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Group preserves pioneer history

Families recently dusted off the old pioneer bonnets and family histories to celebrate the Days of '47. But the Daughters of Utah Pioneers organization seeks to keep artifacts dust-free the whole year round.

The DUP's 21,451 living members dedicate themselves to "perpetuate the names and achievements of the men, women and children who were the pioneers in founding (Utah)," according to the DUP constitution.

"Our whole agenda is preserving pioneer history," DUP president Bette Barton said.

The group focuses on historic landmarks, family histories, pioneer artifacts and community education.

"Our motto has been 'our heritage, our responsibility,'" Barton said. "We are responsible for preserving history. If it doesn't get preserved, we'll lose all of this valuable information."

DUP members meet in groups called "camps," where they compile family histories of individual pioneer ancestors. These are copied and sent to the Pioneer Memorial Museum in Salt Lake City.

Jane Mack said hearing these family histories is one of the most rewarding aspects of being a member.

"When I hear these stories, I just have so much gratitude for what I have," Mack said. "It helps me feel strength, knowing that if they can do it, I can do it too."

The DUP just finished digitizing its collection of family histories. More than 100,000 pioneers may now be searched for in a database. Digitized photo negatives number more than 25,000.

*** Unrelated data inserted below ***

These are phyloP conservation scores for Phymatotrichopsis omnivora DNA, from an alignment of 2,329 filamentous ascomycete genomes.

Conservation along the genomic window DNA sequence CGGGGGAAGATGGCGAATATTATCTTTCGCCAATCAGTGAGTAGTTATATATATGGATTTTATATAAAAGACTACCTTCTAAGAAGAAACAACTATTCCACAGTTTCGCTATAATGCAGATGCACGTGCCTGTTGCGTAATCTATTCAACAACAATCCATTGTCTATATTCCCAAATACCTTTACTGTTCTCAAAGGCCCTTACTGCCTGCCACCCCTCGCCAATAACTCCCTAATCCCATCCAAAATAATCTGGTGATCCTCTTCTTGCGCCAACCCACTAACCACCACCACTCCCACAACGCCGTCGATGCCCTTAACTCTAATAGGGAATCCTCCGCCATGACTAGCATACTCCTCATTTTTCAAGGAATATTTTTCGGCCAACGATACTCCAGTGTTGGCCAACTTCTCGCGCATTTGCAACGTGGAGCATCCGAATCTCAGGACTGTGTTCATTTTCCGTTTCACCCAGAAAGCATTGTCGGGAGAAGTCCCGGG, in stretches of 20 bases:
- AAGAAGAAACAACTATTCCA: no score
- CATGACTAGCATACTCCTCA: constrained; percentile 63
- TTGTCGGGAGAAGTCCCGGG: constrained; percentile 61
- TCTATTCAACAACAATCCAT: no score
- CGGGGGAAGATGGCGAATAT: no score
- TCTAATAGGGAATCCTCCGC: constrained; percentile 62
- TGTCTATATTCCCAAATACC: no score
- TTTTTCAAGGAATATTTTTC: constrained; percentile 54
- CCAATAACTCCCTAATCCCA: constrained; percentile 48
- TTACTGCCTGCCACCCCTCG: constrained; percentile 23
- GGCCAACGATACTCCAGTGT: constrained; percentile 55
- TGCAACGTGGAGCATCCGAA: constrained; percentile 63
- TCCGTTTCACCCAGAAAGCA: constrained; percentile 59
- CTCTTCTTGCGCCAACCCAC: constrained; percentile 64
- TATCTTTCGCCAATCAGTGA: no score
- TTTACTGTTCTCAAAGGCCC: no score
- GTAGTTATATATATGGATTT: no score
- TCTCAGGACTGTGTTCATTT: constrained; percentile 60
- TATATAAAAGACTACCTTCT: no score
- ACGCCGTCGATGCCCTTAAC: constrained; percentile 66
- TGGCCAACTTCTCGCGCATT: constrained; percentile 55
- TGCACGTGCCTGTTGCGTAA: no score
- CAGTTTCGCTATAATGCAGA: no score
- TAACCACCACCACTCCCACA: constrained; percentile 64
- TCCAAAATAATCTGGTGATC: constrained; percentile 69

Annie Taylor Hyde, the daughter of LDS Church President John Taylor, founded the organization in 1901 along with other descendants of the 1847 Mormon pioneers. The group is open to any woman who is "over the age of 18 years, of good character, and a lineal or legally adopted descendant of an ancestor who came to Utah before the completion of the railroad on May 10, 1869," according to the DUP Web site.

"If they came to the valley before that point, they are considered a Utah pioneer," Barton said. "If they came by railroad, for some reason, that was considered easier."

Barton emphasized that the organization is nonsectarian and nonpolitical.

"There are many who feel we are an arm of the LDS Church," Barton said. "There are many who serve with us who are not LDS."

Mack said membership continues to decline.

"We're losing members because they die," Mack said. "The hardest thing is to get the younger people in. People don't know the strength that comes from knowing your history."

For more information on putting those dusty family histories to better use, see the DUP Web site,